Friday, 16 August 2013


 Note : This evening I chatted in the comment section of a blogger named Mecha Praline,, where he mention about kiasuland. That inspires me to write this.

We have no butter, but I ask you.

Would you rather have butter or guns?

Shall we import lard or steel?

Let me tell you.

Preparedness makes you powerful,

Butter merely makes you fat.

That was a speech by Herman Goerring, and also featured in the inlay of Fat Of The Land album by Prodigy.

before I discuss here about Kiasu, let it be clear on the definition of kiasu-ism itself.

To me, it's about fear of losing. In essence, it's about competitveness.

You see, the reason army do a lot of drilling and military exercises is about alertness.

First and foremost, before I started talking about Malay, is that I have to state here, that I'm not a pure Malay.

My skin color is the same color as those Kitol and Mendeliar folks that were blamed for the downfall of Malacca, even though I personally felt that the Portuguese basically outgunned the Malaccans. (I might be wrong anyway)

And so, reflecting back, if I criticised too much about the Malay folks, I might suffer the same consequences as Munsyi Abdullah, a mamak who criticised Malay as "lazy folks" while working under Sir Stamford Raffles.

Nevertheless, I have the same religion with Malays, my father was a pure Malay, I lived a Malay culture with my family although my father told me to mix more with non-Malays.

You see, during my childhood, the Malay kids used to call the name "Keling". I learned that (never sure whether it's true or not by the way, but it seems logical) Keling is from the sound of metal clinging, which were used on Indian slaves brought by the British to work on rubber plantations in Malaya.

There's no use telling them, that my Indian grandfather came to Malaya as a businessmen selling textiles. To them, I'm black and I'm a Keling, that's it.

My brother never suffered the same because he looks like a pure Malay. Ironically, my mother too (she looks like a fair skinned Nelydia Senrose)

Anyway, because I'm born that way, my father instill in me the same fear and kiasu-ism during my childhood.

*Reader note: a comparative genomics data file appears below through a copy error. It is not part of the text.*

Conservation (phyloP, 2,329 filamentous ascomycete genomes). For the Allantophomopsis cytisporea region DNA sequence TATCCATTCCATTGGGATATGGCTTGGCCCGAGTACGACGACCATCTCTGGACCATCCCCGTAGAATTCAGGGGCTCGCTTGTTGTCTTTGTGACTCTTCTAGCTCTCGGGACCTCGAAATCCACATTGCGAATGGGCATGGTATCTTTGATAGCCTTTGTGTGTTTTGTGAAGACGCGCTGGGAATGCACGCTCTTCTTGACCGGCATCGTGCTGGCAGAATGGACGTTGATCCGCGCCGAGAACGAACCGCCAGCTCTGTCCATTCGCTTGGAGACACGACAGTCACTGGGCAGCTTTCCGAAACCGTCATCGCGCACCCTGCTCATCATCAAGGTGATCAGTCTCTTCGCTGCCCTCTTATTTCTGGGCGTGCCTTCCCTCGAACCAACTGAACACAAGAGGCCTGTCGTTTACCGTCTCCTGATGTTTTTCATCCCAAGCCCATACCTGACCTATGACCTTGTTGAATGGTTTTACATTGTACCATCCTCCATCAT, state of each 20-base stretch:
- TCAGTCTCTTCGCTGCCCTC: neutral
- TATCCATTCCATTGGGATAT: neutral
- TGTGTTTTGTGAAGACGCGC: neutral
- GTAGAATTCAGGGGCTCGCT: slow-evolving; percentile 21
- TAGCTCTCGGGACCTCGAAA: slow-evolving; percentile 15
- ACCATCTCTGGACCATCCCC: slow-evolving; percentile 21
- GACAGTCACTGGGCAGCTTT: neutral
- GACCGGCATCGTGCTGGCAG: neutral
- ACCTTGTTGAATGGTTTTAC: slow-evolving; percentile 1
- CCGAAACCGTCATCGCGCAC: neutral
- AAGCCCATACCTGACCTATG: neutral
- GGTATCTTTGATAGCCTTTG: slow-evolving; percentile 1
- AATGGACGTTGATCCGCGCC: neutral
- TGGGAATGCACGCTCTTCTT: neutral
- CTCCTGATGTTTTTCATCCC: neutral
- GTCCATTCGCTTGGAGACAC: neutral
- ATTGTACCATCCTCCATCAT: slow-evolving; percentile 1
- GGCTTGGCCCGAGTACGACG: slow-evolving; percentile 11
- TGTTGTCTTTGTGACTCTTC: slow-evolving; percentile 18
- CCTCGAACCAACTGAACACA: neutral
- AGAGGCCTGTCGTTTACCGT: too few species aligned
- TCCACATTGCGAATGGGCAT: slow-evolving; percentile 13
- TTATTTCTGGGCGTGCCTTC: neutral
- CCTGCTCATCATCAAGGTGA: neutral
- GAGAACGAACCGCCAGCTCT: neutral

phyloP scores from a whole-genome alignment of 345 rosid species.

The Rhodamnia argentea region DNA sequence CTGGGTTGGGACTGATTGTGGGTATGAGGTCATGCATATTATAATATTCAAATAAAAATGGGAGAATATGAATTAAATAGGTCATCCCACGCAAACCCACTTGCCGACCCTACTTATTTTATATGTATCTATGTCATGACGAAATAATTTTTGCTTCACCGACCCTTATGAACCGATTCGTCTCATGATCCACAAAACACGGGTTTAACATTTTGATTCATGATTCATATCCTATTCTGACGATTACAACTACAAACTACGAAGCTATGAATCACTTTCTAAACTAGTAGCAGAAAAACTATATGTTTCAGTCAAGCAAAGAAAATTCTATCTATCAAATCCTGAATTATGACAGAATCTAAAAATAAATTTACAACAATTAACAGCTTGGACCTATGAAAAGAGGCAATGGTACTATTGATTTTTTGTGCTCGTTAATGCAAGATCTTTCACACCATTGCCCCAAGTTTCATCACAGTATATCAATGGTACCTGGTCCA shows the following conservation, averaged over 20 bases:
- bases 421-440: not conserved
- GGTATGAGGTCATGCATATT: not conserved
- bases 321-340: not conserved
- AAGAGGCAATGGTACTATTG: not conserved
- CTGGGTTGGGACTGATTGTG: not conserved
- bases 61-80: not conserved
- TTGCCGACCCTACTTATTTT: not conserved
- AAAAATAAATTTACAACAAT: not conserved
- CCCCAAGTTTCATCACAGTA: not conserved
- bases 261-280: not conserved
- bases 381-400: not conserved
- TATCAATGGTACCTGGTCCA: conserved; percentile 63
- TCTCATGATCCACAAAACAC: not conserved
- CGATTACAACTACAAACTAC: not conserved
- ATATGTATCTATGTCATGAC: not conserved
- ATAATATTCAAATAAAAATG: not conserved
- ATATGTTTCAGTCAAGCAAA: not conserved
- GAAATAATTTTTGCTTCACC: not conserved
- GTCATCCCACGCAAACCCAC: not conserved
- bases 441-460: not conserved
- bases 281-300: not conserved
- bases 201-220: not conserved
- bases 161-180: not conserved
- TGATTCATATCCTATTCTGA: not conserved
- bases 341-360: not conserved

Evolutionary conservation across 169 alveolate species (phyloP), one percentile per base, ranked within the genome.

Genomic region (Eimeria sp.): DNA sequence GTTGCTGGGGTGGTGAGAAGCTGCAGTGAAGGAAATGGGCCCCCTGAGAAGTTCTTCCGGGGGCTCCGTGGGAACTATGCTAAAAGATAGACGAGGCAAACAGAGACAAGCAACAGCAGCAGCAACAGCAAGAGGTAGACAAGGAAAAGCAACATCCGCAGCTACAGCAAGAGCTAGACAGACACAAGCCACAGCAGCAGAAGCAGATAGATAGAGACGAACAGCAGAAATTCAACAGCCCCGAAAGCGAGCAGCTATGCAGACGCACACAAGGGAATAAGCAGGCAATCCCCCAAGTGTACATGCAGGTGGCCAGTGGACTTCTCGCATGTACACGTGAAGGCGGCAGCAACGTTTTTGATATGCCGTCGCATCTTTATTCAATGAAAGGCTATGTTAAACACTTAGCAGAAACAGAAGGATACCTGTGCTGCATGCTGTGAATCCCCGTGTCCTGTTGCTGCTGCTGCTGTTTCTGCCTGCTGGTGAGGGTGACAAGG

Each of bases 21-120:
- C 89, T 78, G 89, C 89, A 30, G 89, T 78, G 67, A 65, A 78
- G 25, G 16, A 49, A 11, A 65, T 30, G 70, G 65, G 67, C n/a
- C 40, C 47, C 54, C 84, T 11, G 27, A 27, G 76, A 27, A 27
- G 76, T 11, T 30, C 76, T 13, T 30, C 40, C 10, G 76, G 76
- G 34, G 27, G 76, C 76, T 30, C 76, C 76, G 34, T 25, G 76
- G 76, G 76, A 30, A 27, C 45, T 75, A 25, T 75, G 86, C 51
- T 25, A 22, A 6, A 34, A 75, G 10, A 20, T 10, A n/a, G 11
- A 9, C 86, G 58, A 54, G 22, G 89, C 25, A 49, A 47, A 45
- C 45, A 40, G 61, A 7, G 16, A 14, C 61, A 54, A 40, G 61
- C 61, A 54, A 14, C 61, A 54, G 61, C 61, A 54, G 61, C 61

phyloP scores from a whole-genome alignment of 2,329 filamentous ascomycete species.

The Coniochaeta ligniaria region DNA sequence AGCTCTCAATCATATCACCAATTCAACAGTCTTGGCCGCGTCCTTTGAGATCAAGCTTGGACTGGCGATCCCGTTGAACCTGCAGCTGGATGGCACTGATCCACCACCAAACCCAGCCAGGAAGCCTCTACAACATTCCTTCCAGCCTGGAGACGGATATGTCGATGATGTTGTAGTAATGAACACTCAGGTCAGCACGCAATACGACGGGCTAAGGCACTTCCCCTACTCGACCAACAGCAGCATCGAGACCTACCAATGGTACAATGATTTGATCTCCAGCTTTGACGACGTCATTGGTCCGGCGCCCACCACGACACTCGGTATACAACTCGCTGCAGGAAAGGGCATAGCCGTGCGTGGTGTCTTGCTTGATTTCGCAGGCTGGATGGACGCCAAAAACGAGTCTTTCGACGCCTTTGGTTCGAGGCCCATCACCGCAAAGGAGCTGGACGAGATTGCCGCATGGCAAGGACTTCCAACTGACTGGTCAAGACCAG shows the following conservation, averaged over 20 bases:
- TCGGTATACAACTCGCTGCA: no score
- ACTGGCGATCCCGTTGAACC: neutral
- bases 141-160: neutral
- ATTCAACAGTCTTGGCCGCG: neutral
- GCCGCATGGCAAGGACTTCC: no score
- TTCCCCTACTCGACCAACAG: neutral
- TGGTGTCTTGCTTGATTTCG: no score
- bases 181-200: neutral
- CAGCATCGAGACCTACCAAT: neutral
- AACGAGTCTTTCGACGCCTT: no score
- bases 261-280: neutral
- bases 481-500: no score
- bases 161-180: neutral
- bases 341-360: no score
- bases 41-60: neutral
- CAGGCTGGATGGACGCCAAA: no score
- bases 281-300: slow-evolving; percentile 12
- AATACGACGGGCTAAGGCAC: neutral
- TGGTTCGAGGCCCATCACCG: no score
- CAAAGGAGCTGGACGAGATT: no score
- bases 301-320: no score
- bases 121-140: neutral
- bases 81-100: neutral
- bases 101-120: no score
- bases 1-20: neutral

The need to excel because you don't really belong to a race.

He didn;t force it to my bro though.

Ok back to the Kiasu story.

You see, in the Chinese culture (and mostly Asian culture), there's a term "lose face" whenever failure is imminent.

Beside individual self-instinct to propel forward, the "Lose face" siege mentality also drives the folks further.

When you have that, you tend to look the forest from the trees (see a bigger picture), and try to see an opening where you can either obtain money or goodness.

Or if a bigger picture is of no use, they try to focus and find any weakness.

If not, the Chinese old folks usually advice the youngsters to go back to Chinese history regarding 36 Strategy or other Chinese wisdom which were gained during the wars at China quite long time ago.

The beauty of this culture mindset is, you tend to look at business, or even ordinary things, in terms of War, or in terms of gaining advantage.

Honestly, I learn all this mindset while I was working in construction line.

To me, it's about fear of losing. In essence, it's about competitveness.

And it's good.

Still, as Malay proverb, "Buang Yang Keruh, Ambil yang jernih", take only what is good, and dump away all unnecessary things.

And Muslim folks also learn about Wasatiyah (taking the middle path, not to go to extremes).

Knowing this, I think it's unwise to be too much kiasu, because you lose advantage, and it's unwise to be so kiasu about kiasu-ism itself.

Do necessary things which give advantage for fear of losing.

Just that, about the Malays, I just wish the Malays have the same spirit of competitiveness.

That's why, I respected the Malay old folks (the old timers) who learn Silat. Because thinking about outdoing your enemy, if it's applied in real life, it's good.

My father learn in Agama school, and have the Eman Manan mentality like those in 80's Malay movies, which favours the Silat and Traditional Malay culture thinking.

My father was a Silat practitioner. Nevertheless, during the 70's and 80's, he felt outgunned by other folks who obtained economic advantageous thru cunning-ness, English education background, connections to politics, etc.

Especially when he saw his wife (my mom) who had English education background,  had a much better career-life and much better salary than he is. (after working in UM, my mom went to work in Kwong Yik Bank, now it's RHB bank after merger with other banks)

That's why, when one day, he learned that his eldest son was being called a Keling, he took effective measures, even though harsh, to make sure that his eldest son did not suffer like him.